Samples Healthcare Hospital Quality Improvement on the Medical Surgical Floor

Hospital Quality Improvement on the Medical Surgical Floor

732 words 3 page(s)


Significant chances exist to improve the quality of healthcare globally. Regardless of the fact that many deaths in hospitals can be prevented, over 150 patients die every year because of iatrogenic conditions. Over one third of some surgical procedures in hospitals pose great risks to patients with no improvement in their health. The hospital surgical floor is a highly fragile area in the healthcare industry. Quality improvement illustrates a strategy that promises to improve health care quality. Furthermore, quality improvement focuses on the growth and recognition in healthcare.

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The Six Sigma process offers a profound and elaborate layout to improve the quality. The process includes the following steps. Firstly, define the objective and scope of the project. Secondly, create a performance baseline for data comparison. Thirdly, regularly monitor and evaluate performance. Fourth, identify the problems and their causes. Fifthly, implement problem eradication procedures in the system. Lastly, evaluate the system performance before and after improvement implementation. Consequently, the Six Sigma Process is effective in the process of quality improvement to cope with an increase in a hospital acquired infection on a medical surgical floor (Van Den Bos et al., 2011).

Six Sigma Process for Hospital Quality Improvement
Define the Scope and Objective of the Project
The hospital surgical floor poses a great risk and endangerment to both the patients and the hospital employees. It is factual that some surgical operations in hospitals include chronic and highly infectious diseases. An infection acquired in a hospital poses great danger to the lives of the respective parties. The objective of the project is to improve the quality of operations in order to radicalize an increase in a hospital acquired infection. This can be achieved through increasing protection and ensuring patient safety (Van Den Bos et al., 2011).

Create a Performance Baseline for Data Comparison
To achieve significant and desired results, a baseline to compare data is necessary. Therefore, the team should establish quantifiable upper and lower limits for process control. Additionally, the average waiting time should be determined as well as an average level of performance.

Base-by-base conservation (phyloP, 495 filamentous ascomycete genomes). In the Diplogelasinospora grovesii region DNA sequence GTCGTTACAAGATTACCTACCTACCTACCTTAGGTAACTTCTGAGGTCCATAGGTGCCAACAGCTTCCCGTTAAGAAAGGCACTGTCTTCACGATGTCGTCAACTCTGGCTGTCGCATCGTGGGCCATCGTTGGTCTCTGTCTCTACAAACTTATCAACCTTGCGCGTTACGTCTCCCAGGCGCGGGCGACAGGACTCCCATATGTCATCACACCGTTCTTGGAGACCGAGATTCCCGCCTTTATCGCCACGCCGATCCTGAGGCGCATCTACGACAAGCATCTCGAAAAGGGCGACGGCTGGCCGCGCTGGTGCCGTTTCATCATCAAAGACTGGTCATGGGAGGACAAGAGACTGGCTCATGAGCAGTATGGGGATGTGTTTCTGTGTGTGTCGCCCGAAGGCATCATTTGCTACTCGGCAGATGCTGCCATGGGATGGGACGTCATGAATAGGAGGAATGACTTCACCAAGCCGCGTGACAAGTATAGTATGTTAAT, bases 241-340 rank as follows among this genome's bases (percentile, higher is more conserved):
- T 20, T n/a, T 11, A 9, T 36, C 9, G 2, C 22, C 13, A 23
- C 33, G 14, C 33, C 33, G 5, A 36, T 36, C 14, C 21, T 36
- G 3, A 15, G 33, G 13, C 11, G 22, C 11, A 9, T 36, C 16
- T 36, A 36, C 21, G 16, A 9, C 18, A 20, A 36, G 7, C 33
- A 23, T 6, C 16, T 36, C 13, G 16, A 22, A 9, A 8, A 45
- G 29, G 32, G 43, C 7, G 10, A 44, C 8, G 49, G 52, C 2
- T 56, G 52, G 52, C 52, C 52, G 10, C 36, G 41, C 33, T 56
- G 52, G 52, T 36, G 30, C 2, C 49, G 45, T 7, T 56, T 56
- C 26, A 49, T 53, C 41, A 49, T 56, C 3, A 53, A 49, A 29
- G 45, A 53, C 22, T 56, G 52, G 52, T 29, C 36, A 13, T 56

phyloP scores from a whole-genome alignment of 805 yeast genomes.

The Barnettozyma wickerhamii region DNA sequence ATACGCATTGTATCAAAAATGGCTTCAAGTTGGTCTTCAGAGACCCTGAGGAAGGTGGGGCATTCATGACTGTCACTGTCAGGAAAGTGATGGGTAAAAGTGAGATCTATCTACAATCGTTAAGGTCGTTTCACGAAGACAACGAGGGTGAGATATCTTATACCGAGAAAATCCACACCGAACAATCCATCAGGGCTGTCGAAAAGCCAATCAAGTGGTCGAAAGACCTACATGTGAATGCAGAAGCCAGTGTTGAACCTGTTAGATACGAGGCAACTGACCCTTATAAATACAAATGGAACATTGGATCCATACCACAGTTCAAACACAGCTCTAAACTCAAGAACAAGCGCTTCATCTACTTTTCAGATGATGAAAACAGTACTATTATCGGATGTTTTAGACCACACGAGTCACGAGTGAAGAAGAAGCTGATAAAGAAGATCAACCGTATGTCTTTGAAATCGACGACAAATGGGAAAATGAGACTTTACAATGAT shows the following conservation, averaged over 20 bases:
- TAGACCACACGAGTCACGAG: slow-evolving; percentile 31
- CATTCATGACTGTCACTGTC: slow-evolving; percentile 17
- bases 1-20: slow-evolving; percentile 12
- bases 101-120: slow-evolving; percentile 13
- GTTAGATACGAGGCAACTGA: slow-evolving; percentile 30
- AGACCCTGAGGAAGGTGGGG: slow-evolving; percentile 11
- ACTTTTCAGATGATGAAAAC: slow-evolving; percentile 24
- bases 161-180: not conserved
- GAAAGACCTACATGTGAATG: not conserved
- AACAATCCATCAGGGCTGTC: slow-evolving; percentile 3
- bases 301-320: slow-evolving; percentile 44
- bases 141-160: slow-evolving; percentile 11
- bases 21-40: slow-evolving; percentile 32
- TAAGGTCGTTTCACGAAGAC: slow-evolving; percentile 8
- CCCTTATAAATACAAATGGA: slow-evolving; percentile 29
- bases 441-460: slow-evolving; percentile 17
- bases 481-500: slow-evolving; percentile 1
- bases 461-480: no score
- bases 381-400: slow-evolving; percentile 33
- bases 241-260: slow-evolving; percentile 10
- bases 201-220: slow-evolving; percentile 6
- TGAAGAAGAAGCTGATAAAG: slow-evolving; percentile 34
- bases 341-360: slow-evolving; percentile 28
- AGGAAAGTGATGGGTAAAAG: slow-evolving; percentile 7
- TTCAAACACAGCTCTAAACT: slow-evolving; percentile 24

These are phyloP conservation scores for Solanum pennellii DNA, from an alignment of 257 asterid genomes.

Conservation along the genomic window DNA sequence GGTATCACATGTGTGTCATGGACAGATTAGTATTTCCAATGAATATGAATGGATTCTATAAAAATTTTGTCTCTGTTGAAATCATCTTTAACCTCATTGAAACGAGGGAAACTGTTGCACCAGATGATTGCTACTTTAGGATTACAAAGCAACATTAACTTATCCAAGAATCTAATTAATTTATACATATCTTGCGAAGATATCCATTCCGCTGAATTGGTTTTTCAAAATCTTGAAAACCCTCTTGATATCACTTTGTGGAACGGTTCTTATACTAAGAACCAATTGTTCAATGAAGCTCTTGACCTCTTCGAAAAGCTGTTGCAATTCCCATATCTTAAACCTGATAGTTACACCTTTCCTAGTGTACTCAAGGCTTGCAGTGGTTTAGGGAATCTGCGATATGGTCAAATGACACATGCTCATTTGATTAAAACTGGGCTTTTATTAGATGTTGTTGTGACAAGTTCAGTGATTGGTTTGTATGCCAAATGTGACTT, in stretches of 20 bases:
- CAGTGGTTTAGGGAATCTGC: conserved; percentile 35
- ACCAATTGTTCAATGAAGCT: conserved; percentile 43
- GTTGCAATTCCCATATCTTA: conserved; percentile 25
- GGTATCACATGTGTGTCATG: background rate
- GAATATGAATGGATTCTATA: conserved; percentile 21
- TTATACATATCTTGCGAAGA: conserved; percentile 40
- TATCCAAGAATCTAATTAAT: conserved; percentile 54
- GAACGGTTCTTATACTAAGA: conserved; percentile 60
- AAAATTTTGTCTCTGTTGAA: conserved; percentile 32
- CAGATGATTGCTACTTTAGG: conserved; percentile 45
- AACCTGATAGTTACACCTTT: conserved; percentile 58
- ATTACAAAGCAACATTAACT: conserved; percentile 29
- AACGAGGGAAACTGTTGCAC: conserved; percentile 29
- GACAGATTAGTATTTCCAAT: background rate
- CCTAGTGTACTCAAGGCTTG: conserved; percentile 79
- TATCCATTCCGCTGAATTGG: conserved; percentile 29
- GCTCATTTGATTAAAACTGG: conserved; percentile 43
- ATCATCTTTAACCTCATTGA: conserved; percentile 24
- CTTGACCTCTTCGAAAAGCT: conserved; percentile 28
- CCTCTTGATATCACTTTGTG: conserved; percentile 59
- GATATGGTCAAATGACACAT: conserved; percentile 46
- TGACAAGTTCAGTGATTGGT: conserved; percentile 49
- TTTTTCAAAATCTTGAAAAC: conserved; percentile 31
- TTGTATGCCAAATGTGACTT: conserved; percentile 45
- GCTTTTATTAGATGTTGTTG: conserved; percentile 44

Continuous Monitoring and Evaluation of Performance
Quality improvement requires monitoring of performance to determine the effectiveness of the system. For instance, surveys should be carried out about the rates of incidence of the infection (Zlabek, Wickus & Mathiason, 2011). Therefore, the team regularly monitors the system to determine whether or not there is a reduction in the rates of infection.

Identify Possible Problems and their Root Causes
Like any other system, a quality improvement system especially in a hospital set up encounters several setbacks and problems. The system is prone to some problems such as increased infections and other setbacks. Therefore, the notion of problems is not ignored, but the team works in handy to identify the problems and analyze their root causes to develop counter measures (Zlabek, Wickus & Mathiason, 2011).

Implement Problem Eradication Strategies
Problems are solved by removing the root causes. Therefore, the methods to remove the root causes should be developed and implemented (Zlabek, Wickus & Mathiason, 2011). This will improve the level of system performance. If the problems and their root causes are not addressed, it is undoubtable that the system will be affected and the results are affected.

Evaluation of System Performance before and after Implementing the Measures of Improvement
Lastly, the progress and results of the system are significant. Consequently, the statistics of the system before and after the quality improvement strategy had been implemented should be analyzed (Sharon, Edwards & Rodin, 2012). This ensures and facilitates the team to measure performance of the implemented strategy. The data about the rates of infection of the hospital acquired infection before and after the quality improvement strategy are compared.

Quality improvement using the Six Sigma technique is appropriate to minimize infections in hospitals. Hospital safety is paramount for the lives of both the patients and employees. If the strategy is effectively evaluated, the quality of the system will be improved.

  • Sharon, C.S., Edwards, J.N., & Rodin, D. (2012). Using Electronic Health Records to Improve Quality and Efficiency: The Experiences of Leading Hospitals. The Commonwealth Fund.
  • Van Den Bos, Rustagi, K., Gray, T. Halford, M., Ziemkiewicz E, & Shreve, J. (2011). The $17 billion problem: The annual cost of measurable medical errors. Journal of Health Affairs. 30(4), 596-603
  • Zlabek, A.J., Wickus, J.W. & M. A Mathiason, A.M. (2011). “Early Cost and Safety Benefits of an Inpatient Electronic Health Record,” Journal of the American Medical Informatics Association, 18(2):169–72.